Head of a Girl
In Head of a Girl, Dobrinsky portrays a young girl, probably an orphan, whose tight-lipped mouth is sealed like a closed box. Her fixed stare and adult expression appear to express disenchantment perhaps with the harshness of life. In contrast to her dark expression and bare surroundings, the painter uses a light, luminous, warm palette and lively brushstrokes.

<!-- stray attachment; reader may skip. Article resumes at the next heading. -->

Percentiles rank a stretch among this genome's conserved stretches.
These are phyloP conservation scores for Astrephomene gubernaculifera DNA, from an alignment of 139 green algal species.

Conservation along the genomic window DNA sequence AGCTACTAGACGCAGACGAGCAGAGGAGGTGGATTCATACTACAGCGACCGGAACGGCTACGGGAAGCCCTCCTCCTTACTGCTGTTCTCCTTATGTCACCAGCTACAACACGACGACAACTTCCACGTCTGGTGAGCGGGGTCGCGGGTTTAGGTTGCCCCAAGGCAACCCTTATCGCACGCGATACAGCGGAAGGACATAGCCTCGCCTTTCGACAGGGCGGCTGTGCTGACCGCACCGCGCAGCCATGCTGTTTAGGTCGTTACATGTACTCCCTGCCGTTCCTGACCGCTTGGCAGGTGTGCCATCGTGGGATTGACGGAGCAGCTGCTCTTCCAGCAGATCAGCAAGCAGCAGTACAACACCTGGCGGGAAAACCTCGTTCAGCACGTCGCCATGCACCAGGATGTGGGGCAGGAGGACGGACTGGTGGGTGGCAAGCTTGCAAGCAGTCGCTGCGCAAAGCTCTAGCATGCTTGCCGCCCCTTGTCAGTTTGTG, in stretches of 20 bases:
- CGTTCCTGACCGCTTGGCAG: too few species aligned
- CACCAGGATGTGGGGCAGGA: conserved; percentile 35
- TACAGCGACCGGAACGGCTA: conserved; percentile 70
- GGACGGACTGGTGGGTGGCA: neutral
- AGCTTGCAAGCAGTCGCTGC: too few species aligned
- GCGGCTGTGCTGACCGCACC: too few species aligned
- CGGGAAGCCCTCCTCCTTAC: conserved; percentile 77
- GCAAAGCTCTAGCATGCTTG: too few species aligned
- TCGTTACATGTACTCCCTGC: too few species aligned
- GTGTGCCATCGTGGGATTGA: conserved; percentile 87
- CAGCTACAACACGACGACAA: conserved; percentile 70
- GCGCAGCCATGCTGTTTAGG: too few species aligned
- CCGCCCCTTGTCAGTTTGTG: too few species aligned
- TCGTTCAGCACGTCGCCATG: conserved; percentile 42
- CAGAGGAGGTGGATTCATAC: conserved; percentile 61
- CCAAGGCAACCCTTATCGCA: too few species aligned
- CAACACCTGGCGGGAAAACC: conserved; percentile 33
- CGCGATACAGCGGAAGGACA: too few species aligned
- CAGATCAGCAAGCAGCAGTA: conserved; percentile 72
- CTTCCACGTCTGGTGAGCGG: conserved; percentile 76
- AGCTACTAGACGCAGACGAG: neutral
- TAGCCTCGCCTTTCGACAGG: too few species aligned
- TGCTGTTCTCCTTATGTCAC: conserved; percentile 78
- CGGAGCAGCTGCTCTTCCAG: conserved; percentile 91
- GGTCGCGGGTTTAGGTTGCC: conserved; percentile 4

Dobrinsky began his artistic life as a sculptor in Kiev, but settled in Paris in 1912, where he became a painter. He briefly shared a studio with Chaïm Soutine and became associated with the Ecole de Paris (a loose association of mainly Jewish émigré artists). He spent the Second World War in hiding in southern France, returning to the capital in 1945. In the 1950s he worked at the Chateau de Chabannes, Limousin, which cared for children orphaned by the Nazis, where he painted numerous portraits of the staff and children.